In a sense, it's those earlier games in the series rather than the Twilight Realm that provides the real parallel worlds for this latest outing. Set in a Hyrule that is geographically very similar to both Ocarina Of Time and A Link To The Past, part of Twilight Princess's depth comes from revisiting old locations, and seeing exactly how they have changed this time around. Ocarina may have hinged on the idea, but it's this game that truly feels like joyous time-travel as you return to Kakariko Village to find it transformed into a wild frontier town, or swim through Lake Hylia after the best part of a decade's absence to discover it frothing with new life. Few games have the ability or inclination to take you back to the very same locations as past adventures and summon up such an immediate sense of recognition and poignancy: it requires a delicate balance in terms of cherishing past mythology while feeling free to tweak it as necessary. What's truly astounding is that it's not overtly played upon here, it's left to work purely within the player's own mind.
And there really is a lot here to dislodge old memories, as Twilight Princess clearly sees omission as a greater sin than repetition. Almost every gameplay element present will be familiar to Zelda veterans, and this title goes further than most in revisiting, remixing, and often simply replaying past glories. Giving no spoilers away, Twilight Princess features the return of many old pleasures, and its dungeons recreate at least one former nightmare in some detail.
Not many titles could bear up under this level of recycling, and on occasion Twilight Princess can seem overly familiar and vaguely incestuous – even by Zelda's standards. If the game has faults, it's that its aggressively generous stance on providing content has led to some familiar padding, and that the developers have listened perhaps too closely to the desires of the fans, giving them exactly what they've always wanted – which is inevitably more of the same as they've had before.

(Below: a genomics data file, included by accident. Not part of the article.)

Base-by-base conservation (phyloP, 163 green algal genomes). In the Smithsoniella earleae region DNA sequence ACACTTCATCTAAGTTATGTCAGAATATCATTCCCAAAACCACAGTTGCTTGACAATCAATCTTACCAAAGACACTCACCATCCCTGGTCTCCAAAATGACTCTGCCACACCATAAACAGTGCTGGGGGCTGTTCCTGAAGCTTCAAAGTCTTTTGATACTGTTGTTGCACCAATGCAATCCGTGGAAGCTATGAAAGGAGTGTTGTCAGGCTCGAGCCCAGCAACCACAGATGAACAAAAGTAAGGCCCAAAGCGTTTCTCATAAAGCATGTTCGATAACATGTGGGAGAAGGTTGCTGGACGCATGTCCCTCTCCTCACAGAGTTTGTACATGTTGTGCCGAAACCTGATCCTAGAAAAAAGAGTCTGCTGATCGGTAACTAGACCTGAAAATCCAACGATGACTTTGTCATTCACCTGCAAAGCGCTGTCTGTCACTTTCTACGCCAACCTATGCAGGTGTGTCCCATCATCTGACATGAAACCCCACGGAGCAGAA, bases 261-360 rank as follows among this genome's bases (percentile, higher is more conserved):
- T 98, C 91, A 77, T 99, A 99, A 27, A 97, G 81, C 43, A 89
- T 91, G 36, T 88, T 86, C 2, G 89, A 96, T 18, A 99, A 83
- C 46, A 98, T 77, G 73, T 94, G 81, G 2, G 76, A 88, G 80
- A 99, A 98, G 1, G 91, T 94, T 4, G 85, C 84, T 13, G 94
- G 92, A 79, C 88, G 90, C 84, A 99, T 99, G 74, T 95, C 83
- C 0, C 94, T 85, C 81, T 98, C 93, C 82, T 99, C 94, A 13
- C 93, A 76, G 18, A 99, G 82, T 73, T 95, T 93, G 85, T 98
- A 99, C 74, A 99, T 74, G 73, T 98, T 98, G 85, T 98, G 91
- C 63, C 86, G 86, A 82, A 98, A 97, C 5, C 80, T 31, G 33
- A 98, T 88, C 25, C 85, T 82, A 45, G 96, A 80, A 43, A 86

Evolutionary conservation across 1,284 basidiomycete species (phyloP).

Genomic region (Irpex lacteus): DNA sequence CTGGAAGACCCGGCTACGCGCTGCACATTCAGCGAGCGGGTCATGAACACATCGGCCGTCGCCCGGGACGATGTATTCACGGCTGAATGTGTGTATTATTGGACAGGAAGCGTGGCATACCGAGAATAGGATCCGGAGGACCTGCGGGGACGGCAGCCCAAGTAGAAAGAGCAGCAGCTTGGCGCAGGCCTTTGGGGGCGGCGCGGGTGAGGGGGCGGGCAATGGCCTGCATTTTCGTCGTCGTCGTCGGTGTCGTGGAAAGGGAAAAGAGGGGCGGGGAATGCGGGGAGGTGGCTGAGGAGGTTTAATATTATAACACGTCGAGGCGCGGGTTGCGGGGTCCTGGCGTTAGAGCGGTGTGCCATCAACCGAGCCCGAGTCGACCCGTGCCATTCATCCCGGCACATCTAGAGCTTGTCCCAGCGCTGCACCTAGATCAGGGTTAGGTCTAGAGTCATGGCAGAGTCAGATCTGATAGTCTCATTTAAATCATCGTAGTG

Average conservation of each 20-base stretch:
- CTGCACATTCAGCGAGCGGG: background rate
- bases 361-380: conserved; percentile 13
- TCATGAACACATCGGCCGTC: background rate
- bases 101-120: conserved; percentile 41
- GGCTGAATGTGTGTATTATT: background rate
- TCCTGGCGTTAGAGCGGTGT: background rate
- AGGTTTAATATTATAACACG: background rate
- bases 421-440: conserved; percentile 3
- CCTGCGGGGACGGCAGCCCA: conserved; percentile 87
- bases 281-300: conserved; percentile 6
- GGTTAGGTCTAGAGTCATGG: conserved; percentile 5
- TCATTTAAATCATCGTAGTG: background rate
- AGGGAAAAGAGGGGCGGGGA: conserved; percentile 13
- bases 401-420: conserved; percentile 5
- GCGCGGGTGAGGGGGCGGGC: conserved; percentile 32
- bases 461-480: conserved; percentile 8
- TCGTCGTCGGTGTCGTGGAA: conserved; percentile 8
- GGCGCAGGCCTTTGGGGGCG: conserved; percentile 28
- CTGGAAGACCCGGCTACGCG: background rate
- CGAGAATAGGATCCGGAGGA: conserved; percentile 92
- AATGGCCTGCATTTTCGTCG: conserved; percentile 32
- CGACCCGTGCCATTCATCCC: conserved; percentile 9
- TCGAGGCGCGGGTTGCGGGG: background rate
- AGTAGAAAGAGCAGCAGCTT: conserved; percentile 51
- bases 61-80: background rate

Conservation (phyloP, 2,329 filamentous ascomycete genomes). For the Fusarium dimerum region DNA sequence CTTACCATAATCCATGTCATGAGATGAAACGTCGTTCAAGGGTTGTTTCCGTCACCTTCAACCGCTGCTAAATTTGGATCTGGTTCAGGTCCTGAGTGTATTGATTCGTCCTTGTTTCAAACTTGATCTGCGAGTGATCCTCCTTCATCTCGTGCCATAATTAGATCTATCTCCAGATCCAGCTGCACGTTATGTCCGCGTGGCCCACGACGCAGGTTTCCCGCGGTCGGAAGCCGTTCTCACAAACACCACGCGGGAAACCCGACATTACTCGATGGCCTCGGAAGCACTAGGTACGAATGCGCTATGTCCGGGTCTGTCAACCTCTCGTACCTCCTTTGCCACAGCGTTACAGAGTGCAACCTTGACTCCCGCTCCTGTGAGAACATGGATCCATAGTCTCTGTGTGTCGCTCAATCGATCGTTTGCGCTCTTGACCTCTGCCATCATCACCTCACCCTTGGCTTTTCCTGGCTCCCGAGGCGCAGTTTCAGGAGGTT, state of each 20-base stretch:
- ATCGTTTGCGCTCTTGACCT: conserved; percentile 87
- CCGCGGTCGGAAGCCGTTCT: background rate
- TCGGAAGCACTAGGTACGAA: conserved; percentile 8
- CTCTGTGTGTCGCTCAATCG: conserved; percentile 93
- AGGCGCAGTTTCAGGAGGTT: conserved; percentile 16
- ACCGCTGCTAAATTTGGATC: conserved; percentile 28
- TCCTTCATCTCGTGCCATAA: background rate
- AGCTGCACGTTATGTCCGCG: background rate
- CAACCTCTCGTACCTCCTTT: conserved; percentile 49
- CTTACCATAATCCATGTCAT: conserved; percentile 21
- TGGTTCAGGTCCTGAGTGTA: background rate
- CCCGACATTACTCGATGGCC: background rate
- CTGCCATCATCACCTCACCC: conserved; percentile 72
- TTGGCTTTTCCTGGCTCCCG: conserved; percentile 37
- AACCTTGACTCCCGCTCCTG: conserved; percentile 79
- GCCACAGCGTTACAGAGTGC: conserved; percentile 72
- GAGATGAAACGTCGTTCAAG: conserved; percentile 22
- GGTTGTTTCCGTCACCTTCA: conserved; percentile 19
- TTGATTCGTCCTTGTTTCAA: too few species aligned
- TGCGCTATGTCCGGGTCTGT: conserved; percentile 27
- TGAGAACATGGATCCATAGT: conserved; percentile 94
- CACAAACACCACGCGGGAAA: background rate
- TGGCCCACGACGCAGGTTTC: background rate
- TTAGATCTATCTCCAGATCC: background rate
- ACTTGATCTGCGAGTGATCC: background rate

These are far less worrying faults than audiences often have to put up with, though, and Twilight Princess still plays like a rich and fantastical dream. With the main quest clocking in at around 40 hours, this is also the largest Zelda yet, and it has memorable moments of its own to be cannibalised in future instalments. Standout sequences include a vertiginous scramble across the rooftops of Hyrule Castle, a manic wagon train escort mission and a charming visit to a mysterious frozen mansion. Special items and boss battles are a particular strength, and its character design is a huge improvement for the series. The faces of villagers, frequently bland in the previous titles, are memorable, telling and often sad; children are particularly well captured: over-awed, embarrassed and bolshy. But it's Midna, Link's companion and guide, who really stands out. Vaguely malevolent and gently untrustworthy, she's a snarling, conflicted addition to the Zelda family, and feels like an instant classic.
There are changes present alongside the improvements, too, albeit in the addition of new features rather than anything deeply structural. Horseback combat is as thrilling and haphazard as it should be, and while the introduction of more intense elements, such as finishing moves, will never truly feel at one with the other games in the series, Twilight Princess is at pains to establish itself as an older, darker brand of whimsy.
What's lacking is a clear sense of purpose. Ocarina Of Time was tasked with bringing the series into 3D, and in doing so laid out a mechanic that future games would be foolish to ignore. Controller aside, with nothing pertinent in need of innovation, Twilight Princess has instead set out to become the definitive title in the series, a one-game encyclopedia of everything that makes Zelda unique. With a fervour that borders on the taxonomical, it gathers all of the series' characters and locations together in a structure that not only reconfirms but celebrates its elaborate conventions. In succeeding, it's entirely understandable that the results not only display most of the strengths of previous games, but also provide pitch-perfect case studies of their occasional flaws. With the focus on elaboration rather than evolution, Twilight Princess triggers more memories than it creates, yet it's still an effortless classic that towers over the gaming landscape. Ignore it at your own cost.